Love in the Blue Mountains
When Reena was diagnosed with metastatic cancer in the month of October, 16 years ago, she was given a probability of six months to live.So we came home, fell into each other’s arms, cried for two minutes, and then she pulled away and said, “Right, you are not allowed to cry anymore, because you need to be my rock.”
I never broke that rule.
Over the years, obediently dry-eyed around her, we travelled the world. Her health ebbed and flowed, but her spirit always flew high. Often, I would ask her what her favourite place to holiday was, and she always replied, “Kotagiri! Because it’s the one place where you belong to me completely and I never have to share you with anyone else.”
Kotagiri was more than a second home to us. It was the elixir of life. Standing together on an evening patio, watching the sun dwindle into the peaks as the light turned red-gold and then black and then moonsilver, we gratefully acknowledged the gift of days gone by and the promise of a day at a time. The air we inhaled was endlessly pure. The mountain silence enveloped us in understanding. Nature embraced us with unconditional love, and troubles gave us rare room to breathe.
It was during the monsoon that the magic was most indescribable. We loved the pioneering sounds of the first rains announcing themselves with a gentle random splatter upon the roof tiles, then growing into a metronomic rhythm of continuously falling water. By the time a crescendo was reached, we were cuddled together in the coziest, warmest spaces possible where the music of the rain made our hearts dance, but the pouring drops left our bones dry.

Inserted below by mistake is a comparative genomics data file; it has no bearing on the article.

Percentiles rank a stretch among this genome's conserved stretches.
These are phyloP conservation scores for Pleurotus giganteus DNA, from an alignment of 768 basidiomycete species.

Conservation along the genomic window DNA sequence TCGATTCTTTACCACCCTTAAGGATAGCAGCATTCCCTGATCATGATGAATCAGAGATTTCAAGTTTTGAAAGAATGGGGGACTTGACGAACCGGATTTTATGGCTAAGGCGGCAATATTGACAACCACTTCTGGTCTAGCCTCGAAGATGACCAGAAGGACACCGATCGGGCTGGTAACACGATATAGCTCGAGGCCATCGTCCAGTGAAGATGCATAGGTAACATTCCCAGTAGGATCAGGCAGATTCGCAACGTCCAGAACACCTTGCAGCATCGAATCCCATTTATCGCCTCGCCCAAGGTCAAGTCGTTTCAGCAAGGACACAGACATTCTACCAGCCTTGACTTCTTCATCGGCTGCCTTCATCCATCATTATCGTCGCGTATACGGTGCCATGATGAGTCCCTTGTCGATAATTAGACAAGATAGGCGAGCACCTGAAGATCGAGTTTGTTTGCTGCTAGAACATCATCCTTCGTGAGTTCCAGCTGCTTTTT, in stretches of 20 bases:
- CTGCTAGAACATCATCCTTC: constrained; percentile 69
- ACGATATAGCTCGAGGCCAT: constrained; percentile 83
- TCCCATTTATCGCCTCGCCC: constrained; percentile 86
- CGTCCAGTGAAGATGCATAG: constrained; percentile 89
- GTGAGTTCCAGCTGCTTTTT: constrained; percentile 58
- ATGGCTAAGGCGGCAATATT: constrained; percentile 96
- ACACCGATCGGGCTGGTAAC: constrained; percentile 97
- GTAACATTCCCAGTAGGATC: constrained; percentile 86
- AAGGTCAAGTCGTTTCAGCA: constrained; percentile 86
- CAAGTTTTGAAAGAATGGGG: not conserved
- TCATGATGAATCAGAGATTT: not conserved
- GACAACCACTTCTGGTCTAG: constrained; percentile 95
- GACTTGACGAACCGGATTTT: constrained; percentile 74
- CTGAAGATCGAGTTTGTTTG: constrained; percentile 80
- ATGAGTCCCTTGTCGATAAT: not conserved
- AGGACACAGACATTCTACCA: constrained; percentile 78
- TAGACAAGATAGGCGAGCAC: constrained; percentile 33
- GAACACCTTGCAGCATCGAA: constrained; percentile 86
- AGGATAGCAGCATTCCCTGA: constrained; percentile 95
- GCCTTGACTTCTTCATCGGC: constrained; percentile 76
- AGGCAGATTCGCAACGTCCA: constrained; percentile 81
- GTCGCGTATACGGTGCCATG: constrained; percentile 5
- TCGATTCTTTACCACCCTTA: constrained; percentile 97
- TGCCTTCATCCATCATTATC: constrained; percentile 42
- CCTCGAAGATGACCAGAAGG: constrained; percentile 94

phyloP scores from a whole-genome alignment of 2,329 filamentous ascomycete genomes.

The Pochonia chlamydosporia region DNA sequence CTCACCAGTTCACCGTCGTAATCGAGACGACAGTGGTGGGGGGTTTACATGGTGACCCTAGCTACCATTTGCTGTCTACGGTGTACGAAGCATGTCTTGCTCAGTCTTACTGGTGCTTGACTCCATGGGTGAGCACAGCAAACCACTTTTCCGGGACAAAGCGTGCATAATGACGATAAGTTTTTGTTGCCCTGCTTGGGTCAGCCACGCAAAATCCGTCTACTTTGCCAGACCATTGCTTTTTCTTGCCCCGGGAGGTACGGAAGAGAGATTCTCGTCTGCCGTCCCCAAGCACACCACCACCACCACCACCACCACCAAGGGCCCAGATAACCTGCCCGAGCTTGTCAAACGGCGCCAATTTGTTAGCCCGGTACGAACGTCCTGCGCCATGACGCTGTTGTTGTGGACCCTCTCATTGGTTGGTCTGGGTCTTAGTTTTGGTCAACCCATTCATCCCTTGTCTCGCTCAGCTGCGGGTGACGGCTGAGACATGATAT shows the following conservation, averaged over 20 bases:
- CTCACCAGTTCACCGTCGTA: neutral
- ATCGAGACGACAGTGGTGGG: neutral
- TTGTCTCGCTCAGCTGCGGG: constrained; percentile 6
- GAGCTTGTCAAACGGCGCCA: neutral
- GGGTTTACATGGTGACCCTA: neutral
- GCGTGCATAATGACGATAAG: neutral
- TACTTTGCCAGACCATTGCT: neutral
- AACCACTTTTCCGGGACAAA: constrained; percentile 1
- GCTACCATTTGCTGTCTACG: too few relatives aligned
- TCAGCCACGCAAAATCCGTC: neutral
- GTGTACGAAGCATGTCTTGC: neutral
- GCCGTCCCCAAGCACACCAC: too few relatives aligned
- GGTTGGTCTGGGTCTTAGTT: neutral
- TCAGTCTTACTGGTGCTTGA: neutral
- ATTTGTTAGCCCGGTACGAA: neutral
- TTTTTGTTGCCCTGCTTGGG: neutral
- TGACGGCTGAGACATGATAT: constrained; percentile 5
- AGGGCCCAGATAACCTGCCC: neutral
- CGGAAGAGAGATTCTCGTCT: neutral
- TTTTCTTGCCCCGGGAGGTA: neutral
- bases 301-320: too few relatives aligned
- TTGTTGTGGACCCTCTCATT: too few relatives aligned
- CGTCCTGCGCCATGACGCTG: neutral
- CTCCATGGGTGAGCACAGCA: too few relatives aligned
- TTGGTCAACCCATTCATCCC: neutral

I truly believe that there is medicine in these hills. Intangible, but undeniable!
The enduring beauty of grand peaks, and their grander shadows, the lusciously aromatic tea gardens on windy slopes, the occasional bison that presents its enquiring head over flimsy wire fences, the crispness of the oxygen; ensconced in nature’s basket, we were not only at peace, but we were healing. Even frequent power outages reminded us that the power of existence comes from within… and we used the darkness to discover the light in so many other ways and things.
If monsoons were magical, winters were heavenly. As the coldness of the season and of the sickness came ever closer each year, we clung to Kotagiri as our life support. These were the months when the fireplace (yes, we had one) was ignited, marshmallows (yes, real English ones) were warmed, and a sinful glass of wine was guiltlessly enjoyed by her (I’m a whisky man!). Glasses clicked, and we fell asleep upon another day gifted.
Reena left me behind one February night in 2017. She lived for eleven loving years in a vast celebration of life. We fought cancer and we fought each other, but we loved more than ever in that time.
She left my devastated world with a promise that she would never leave my soul. I cried for the first time in front of her, but of course she would have forgiven my own broken promise. She left me to the permanence of a cold and endless winter.
I have never gone back to Kotagiri since.
But I recall every drop of rain, every glass I poured, every sighting of the sun and moon, every marshmallow I warmed in every fire I stoked. Every mountain day was a gift, every moment spent was a voyage of discovery on a ship with a two-person crew as Reena and I navigated our rocky seas together. And when it rained, on magical evenings, we found ourselves ever closer to a grateful understanding of the secrets of life and love.